Author Topic: Victory Pig Style Pizza - Northeastern PA  (Read 42021 times)

0 Members and 1 Guest are viewing this topic.

Offline steel_baker

  • Registered User
  • Posts: 180
  • Age: 60
  • Location: Western Pennsylvania
Re: Victory Pig Style Pizza - Northeastern PA
« Reply #60 on: December 02, 2011, 05:43:06 PM »

   Steel Baker
 
  I might have missed it if you mentioned it, but when you make 2 pies do you double the recipe, I made a double recipe yesterday for tonight's pies using a bread machine for the kneading


   Chet


My inclination would be to say yes, double the recipe. I usually make one dough ball at a time so I haven't really thought about that before.

s_b
steel_baker  :chef:


Offline Pete-zza

  • Lifetime Member
  • Global Moderator
  • *
  • Posts: 21682
  • Location: Texas
  • Always learning
Re: Victory Pig Style Pizza - Northeastern PA
« Reply #61 on: December 02, 2011, 06:28:32 PM »
s_b,

I forgot to ask you if the salt that is used in the dough is Kosher salt (since that is what you put on the dough when in the pan) and, if so, what brand?

Also, have you ever practiced your recipe using a round pan, like a deep-dish pan?

Peter

Offline steel_baker

  • Registered User
  • Posts: 180
  • Age: 60
  • Location: Western Pennsylvania
Re: Victory Pig Style Pizza - Northeastern PA
« Reply #62 on: December 02, 2011, 06:34:24 PM »
s_b,

I forgot to ask you if the salt that is used in the dough is Kosher salt (since that is what you put on the dough when in the pan) and, if so, what brand?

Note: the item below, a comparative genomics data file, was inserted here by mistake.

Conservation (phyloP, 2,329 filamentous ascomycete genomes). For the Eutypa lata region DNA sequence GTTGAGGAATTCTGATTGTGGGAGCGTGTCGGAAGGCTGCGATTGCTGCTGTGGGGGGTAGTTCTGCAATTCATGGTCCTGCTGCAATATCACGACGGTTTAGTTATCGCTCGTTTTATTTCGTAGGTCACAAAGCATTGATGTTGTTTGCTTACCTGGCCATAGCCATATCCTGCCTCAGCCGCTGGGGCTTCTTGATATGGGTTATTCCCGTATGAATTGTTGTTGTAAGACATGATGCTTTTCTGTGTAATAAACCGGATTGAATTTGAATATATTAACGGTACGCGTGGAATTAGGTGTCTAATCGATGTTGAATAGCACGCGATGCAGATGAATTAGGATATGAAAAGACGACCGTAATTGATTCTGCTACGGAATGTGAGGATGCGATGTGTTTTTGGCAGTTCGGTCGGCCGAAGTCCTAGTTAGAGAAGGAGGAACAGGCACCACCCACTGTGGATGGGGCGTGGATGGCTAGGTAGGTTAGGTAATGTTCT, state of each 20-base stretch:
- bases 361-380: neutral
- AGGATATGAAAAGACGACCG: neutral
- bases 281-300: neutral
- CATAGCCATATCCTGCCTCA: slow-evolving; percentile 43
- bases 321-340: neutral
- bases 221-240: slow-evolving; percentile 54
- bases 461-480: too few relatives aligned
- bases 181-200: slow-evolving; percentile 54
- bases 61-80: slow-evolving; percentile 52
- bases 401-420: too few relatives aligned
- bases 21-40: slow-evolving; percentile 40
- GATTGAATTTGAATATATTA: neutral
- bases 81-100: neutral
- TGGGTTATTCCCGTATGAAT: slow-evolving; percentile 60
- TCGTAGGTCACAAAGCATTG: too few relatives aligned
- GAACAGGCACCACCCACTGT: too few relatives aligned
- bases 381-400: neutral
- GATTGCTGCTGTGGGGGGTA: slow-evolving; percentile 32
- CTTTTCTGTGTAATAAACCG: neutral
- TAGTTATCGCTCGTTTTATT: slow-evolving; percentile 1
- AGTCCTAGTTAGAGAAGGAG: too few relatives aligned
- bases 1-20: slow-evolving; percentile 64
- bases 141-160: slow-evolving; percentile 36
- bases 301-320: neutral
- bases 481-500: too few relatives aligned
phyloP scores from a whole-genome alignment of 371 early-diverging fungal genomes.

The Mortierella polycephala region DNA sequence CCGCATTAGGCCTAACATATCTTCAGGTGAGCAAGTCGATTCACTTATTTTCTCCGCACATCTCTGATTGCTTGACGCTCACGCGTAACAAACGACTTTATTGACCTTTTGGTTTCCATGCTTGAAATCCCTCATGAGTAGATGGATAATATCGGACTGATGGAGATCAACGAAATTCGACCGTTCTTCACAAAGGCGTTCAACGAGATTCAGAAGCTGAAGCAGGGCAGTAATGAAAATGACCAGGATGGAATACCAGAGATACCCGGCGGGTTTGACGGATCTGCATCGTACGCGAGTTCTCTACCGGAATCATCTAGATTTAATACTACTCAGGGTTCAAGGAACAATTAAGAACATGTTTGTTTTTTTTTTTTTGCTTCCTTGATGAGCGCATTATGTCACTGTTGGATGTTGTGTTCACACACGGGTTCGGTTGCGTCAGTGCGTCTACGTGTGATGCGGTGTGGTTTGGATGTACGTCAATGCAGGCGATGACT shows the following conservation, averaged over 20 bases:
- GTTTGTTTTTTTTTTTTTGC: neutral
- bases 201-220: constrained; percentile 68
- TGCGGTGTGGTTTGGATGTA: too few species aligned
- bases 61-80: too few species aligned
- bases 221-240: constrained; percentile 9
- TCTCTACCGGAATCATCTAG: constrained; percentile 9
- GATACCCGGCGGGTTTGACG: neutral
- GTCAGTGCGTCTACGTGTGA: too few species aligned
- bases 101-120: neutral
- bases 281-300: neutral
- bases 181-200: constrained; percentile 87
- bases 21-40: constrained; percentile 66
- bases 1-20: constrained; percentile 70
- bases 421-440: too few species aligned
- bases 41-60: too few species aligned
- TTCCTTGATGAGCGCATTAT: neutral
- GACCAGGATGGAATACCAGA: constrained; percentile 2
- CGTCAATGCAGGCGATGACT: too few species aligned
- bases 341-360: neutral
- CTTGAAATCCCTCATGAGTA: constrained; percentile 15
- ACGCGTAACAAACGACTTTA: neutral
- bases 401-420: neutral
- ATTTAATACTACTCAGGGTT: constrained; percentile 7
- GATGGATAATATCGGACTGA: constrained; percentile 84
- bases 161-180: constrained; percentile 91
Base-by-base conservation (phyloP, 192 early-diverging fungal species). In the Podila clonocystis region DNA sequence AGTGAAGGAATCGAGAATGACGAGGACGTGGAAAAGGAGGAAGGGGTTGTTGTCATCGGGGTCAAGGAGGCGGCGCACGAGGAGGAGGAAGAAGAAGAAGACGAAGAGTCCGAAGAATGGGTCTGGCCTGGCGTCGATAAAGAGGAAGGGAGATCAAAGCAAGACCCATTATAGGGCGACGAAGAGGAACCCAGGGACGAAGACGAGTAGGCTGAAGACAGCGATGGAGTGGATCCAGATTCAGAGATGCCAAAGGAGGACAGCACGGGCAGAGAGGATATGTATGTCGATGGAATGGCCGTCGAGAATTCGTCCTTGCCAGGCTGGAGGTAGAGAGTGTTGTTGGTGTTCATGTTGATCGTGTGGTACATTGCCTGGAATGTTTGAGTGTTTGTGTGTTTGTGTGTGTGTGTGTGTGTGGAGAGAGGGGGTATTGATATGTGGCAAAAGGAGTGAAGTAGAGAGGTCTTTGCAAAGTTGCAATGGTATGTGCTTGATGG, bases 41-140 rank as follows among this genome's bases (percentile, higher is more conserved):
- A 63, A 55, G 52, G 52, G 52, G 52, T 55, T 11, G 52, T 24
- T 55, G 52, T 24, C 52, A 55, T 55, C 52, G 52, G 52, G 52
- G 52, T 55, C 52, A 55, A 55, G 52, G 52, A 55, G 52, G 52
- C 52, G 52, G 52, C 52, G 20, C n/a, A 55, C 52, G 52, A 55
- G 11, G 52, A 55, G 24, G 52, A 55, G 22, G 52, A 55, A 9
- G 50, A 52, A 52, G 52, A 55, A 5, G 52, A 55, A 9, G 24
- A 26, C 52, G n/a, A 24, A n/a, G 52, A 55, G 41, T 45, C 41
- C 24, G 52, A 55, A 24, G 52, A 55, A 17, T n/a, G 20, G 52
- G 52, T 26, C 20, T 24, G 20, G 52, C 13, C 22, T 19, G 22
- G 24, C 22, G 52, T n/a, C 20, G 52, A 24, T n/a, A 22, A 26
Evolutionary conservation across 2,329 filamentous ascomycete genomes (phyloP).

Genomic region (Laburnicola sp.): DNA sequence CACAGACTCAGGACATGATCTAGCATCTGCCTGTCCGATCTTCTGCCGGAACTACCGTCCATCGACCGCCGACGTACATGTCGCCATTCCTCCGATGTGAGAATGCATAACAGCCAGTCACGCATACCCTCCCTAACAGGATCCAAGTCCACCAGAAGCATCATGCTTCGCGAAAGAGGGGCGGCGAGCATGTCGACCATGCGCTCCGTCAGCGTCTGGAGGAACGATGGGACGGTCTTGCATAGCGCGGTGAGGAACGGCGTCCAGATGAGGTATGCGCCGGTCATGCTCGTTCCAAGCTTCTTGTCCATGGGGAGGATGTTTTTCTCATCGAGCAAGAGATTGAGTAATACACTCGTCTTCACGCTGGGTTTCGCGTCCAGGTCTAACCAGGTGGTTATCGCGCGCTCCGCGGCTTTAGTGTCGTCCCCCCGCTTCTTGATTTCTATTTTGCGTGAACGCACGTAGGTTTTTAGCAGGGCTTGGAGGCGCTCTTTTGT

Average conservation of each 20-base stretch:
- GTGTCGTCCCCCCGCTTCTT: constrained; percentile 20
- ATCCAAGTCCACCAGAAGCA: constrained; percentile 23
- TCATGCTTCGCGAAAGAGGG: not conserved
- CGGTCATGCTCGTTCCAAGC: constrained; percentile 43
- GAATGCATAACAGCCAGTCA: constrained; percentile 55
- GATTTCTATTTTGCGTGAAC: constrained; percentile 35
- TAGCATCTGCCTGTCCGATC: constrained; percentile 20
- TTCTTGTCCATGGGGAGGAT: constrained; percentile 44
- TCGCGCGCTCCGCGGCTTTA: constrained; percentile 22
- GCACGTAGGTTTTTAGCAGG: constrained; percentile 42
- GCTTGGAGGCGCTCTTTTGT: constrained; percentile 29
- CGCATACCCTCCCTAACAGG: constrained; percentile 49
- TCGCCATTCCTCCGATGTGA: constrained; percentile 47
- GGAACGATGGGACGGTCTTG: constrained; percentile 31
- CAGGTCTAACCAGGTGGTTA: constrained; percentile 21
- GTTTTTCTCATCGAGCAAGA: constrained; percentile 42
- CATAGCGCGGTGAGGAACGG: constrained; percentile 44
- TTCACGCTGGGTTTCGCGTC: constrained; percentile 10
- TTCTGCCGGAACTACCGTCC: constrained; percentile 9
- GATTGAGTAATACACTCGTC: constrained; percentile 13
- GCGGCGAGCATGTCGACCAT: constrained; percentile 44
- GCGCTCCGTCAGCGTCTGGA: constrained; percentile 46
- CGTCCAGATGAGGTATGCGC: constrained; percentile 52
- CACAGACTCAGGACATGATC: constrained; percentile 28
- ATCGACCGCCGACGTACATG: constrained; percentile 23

Also, have you ever practiced your recipe using a round pan, like a deep-dish pan?

Peter

I use Morton's Kosher Salt. The only round pies I've done have been early on (nearly 2 years ago) when I first figured out the techniques & flavors. I used to do a smaller batch in a 12" cast iron skillet since I didn't have any blue steel pans at the time. Other than that, I haven't really experimented with round pans. Primarily because the authentic VP pizza is rectangular and is baked in blue steel pans. At the time, the supplier of the pans was a local restaurant supply house in northeastern PA. They told me that VP used Nash Blue Steel pans. Their pans were 12"x36".

s_b
steel_baker  :chef:

Offline Pete-zza

  • Lifetime Member
  • Global Moderator
  • *
  • Posts: 21682
  • Location: Texas
  • Always learning
Re: Victory Pig Style Pizza - Northeastern PA
« Reply #63 on: December 02, 2011, 07:54:37 PM »
Using the weight data for the dough formulation given at the bottom of Reply 46 at http://www.pizzamaking.com/forum/index.php/topic,13048.msg161538.html#msg161538, I calculated the weight of the dough for that formulation, and I also calculated the baker's percents for all of the ingredients. The total dough weight is 711 grams. Using that weight and the baker's percents in the expanded dough calculating tool at http://www.pizzamaking.com/expanded_calculator.html, steel_baker's dough formulation looks like this:

Bread Flour (100%):
Water (Bottled) (66.993%):
IDY (1.956%):
Salt (Morton's Kosher) (1.956%):
Olive Oil (0.978%):
Sugar (1.956%):
Total (173.839%):
409 g  |  14.43 oz | 0.9 lbs
274 g  |  9.66 oz | 0.6 lbs
8 g | 0.28 oz | 0.02 lbs | 2.66 tsp | 0.89 tbsp
8 g | 0.28 oz | 0.02 lbs | 1.67 tsp | 0.56 tbsp
4 g | 0.14 oz | 0.01 lbs | 0.89 tsp | 0.3 tbsp
8 g | 0.28 oz | 0.02 lbs | 2.01 tsp | 0.67 tbsp
711 g | 25.08 oz | 1.57 lbs | TF = N/A
Note: The amount of dough is for a 12" x 17" sloping-sided blue steel pan; the bread flour used by steel_baker is from Costco or Sam's Club; no bowl residue compensation.